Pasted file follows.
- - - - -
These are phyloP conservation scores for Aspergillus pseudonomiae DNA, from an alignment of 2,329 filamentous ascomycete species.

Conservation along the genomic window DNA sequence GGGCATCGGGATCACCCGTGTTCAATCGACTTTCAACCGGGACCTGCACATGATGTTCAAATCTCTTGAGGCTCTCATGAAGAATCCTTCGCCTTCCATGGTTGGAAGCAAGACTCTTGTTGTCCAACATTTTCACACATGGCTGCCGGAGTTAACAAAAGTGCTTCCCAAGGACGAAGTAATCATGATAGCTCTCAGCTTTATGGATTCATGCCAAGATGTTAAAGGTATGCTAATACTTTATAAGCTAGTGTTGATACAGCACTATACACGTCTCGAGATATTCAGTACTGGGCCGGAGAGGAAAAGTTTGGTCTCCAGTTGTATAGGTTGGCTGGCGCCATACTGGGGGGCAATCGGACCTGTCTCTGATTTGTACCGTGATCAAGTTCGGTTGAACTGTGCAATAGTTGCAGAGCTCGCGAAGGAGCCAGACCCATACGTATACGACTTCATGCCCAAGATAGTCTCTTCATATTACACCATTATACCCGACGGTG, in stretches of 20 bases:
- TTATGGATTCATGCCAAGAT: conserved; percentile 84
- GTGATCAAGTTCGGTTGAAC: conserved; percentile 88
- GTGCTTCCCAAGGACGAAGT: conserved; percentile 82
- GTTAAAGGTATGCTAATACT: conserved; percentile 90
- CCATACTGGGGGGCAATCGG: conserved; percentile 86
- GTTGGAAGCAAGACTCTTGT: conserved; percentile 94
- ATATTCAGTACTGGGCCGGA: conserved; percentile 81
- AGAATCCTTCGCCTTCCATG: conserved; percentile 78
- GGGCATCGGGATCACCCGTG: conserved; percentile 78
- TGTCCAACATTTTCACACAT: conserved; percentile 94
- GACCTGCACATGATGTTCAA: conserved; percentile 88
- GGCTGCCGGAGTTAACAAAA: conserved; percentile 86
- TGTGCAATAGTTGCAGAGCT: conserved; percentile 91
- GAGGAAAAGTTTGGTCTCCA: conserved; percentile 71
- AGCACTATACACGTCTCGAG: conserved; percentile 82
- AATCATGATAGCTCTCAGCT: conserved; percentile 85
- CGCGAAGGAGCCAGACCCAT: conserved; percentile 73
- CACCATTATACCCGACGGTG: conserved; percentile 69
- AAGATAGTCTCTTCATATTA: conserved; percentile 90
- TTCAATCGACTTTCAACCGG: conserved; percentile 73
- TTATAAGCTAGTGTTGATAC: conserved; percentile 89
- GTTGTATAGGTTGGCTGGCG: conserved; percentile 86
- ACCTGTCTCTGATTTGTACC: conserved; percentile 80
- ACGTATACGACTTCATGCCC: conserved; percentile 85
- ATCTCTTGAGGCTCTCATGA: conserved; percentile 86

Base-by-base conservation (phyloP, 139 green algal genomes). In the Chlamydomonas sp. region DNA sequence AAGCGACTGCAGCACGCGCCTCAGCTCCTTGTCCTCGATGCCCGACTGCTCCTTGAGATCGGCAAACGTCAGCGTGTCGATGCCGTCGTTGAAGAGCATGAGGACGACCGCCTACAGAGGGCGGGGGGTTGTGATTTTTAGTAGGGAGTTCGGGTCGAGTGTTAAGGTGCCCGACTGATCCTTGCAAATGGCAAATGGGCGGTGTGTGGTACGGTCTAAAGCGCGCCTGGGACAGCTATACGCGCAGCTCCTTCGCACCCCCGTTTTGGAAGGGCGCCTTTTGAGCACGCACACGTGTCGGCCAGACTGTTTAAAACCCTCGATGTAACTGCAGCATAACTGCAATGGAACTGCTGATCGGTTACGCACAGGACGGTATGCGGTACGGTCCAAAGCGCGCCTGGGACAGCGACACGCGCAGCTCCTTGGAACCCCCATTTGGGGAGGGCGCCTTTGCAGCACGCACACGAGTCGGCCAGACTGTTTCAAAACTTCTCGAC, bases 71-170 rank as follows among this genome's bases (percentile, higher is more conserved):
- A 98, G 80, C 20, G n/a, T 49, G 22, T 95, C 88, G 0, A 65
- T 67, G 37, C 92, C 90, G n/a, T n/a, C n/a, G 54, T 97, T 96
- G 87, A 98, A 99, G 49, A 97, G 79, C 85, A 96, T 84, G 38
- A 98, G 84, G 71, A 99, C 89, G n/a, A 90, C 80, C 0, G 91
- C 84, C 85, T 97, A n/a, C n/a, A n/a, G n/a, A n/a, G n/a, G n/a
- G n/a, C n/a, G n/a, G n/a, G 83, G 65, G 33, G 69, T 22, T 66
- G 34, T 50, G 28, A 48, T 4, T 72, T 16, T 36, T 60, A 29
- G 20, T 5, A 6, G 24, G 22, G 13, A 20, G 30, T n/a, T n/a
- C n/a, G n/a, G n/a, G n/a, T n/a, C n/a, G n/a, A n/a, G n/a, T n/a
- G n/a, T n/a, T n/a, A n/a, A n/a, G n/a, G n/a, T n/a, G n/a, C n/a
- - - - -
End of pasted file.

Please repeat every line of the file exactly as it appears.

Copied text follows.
These are phyloP conservation scores for Aspergillus pseudonomiae DNA, from an alignment of 2,329 filamentous ascomycete species.

Conservation along the genomic window DNA sequence GGGCATCGGGATCACCCGTGTTCAATCGACTTTCAACCGGGACCTGCACATGATGTTCAAATCTCTTGAGGCTCTCATGAAGAATCCTTCGCCTTCCATGGTTGGAAGCAAGACTCTTGTTGTCCAACATTTTCACACATGGCTGCCGGAGTTAACAAAAGTGCTTCCCAAGGACGAAGTAATCATGATAGCTCTCAGCTTTATGGATTCATGCCAAGATGTTAAAGGTATGCTAATACTTTATAAGCTAGTGTTGATACAGCACTATACACGTCTCGAGATATTCAGTACTGGGCCGGAGAGGAAAAGTTTGGTCTCCAGTTGTATAGGTTGGCTGGCGCCATACTGGGGGGCAATCGGACCTGTCTCTGATTTGTACCGTGATCAAGTTCGGTTGAACTGTGCAATAGTTGCAGAGCTCGCGAAGGAGCCAGACCCATACGTATACGACTTCATGCCCAAGATAGTCTCTTCATATTACACCATTATACCCGACGGTG, in stretches of 20 bases:
- TTATGGATTCATGCCAAGAT: conserved; percentile 84
- GTGATCAAGTTCGGTTGAAC: conserved; percentile 88
- GTGCTTCCCAAGGACGAAGT: conserved; percentile 82
- GTTAAAGGTATGCTAATACT: conserved; percentile 90
- CCATACTGGGGGGCAATCGG: conserved; percentile 86
- GTTGGAAGCAAGACTCTTGT: conserved; percentile 94
- ATATTCAGTACTGGGCCGGA: conserved; percentile 81
- AGAATCCTTCGCCTTCCATG: conserved; percentile 78
- GGGCATCGGGATCACCCGTG: conserved; percentile 78
- TGTCCAACATTTTCACACAT: conserved; percentile 94
- GACCTGCACATGATGTTCAA: conserved; percentile 88
- GGCTGCCGGAGTTAACAAAA: conserved; percentile 86
- TGTGCAATAGTTGCAGAGCT: conserved; percentile 91
- GAGGAAAAGTTTGGTCTCCA: conserved; percentile 71
- AGCACTATACACGTCTCGAG: conserved; percentile 82
- AATCATGATAGCTCTCAGCT: conserved; percentile 85
- CGCGAAGGAGCCAGACCCAT: conserved; percentile 73
- CACCATTATACCCGACGGTG: conserved; percentile 69
- AAGATAGTCTCTTCATATTA: conserved; percentile 90
- TTCAATCGACTTTCAACCGG: conserved; percentile 73
- TTATAAGCTAGTGTTGATAC: conserved; percentile 89
- GTTGTATAGGTTGGCTGGCG: conserved; percentile 86
- ACCTGTCTCTGATTTGTACC: conserved; percentile 80
- ACGTATACGACTTCATGCCC: conserved; percentile 85
- ATCTCTTGAGGCTCTCATGA: conserved; percentile 86

Base-by-base conservation (phyloP, 139 green algal genomes). In the Chlamydomonas sp. region DNA sequence AAGCGACTGCAGCACGCGCCTCAGCTCCTTGTCCTCGATGCCCGACTGCTCCTTGAGATCGGCAAACGTCAGCGTGTCGATGCCGTCGTTGAAGAGCATGAGGACGACCGCCTACAGAGGGCGGGGGGTTGTGATTTTTAGTAGGGAGTTCGGGTCGAGTGTTAAGGTGCCCGACTGATCCTTGCAAATGGCAAATGGGCGGTGTGTGGTACGGTCTAAAGCGCGCCTGGGACAGCTATACGCGCAGCTCCTTCGCACCCCCGTTTTGGAAGGGCGCCTTTTGAGCACGCACACGTGTCGGCCAGACTGTTTAAAACCCTCGATGTAACTGCAGCATAACTGCAATGGAACTGCTGATCGGTTACGCACAGGACGGTATGCGGTACGGTCCAAAGCGCGCCTGGGACAGCGACACGCGCAGCTCCTTGGAACCCCCATTTGGGGAGGGCGCCTTTGCAGCACGCACACGAGTCGGCCAGACTGTTTCAAAACTTCTCGAC, bases 71-170 rank as follows among this genome's bases (percentile, higher is more conserved):
- A 98, G 80, C 20, G n/a, T 49, G 22, T 95, C 88, G 0, A 65
- T 67, G 37, C 92, C 90, G n/a, T n/a, C n/a, G 54, T 97, T 96
- G 87, A 98, A 99, G 49, A 97, G 79, C 85, A 96, T 84, G 38
- A 98, G 84, G 71, A 99, C 89, G n/a, A 90, C 80, C 0, G 91
- C 84, C 85, T 97, A n/a, C n/a, A n/a, G n/a, A n/a, G n/a, G n/a
- G n/a, C n/a, G n/a, G n/a, G 83, G 65, G 33, G 69, T 22, T 66
- G 34, T 50, G 28, A 48, T 4, T 72, T 16, T 36, T 60, A 29
- G 20, T 5, A 6, G 24, G 22, G 13, A 20, G 30, T n/a, T n/a
- C n/a, G n/a, G n/a, G n/a, T n/a, C n/a, G n/a, A n/a, G n/a, T n/a
- G n/a, T n/a, T n/a, A n/a, A n/a, G n/a, G n/a, T n/a, G n/a, C n/a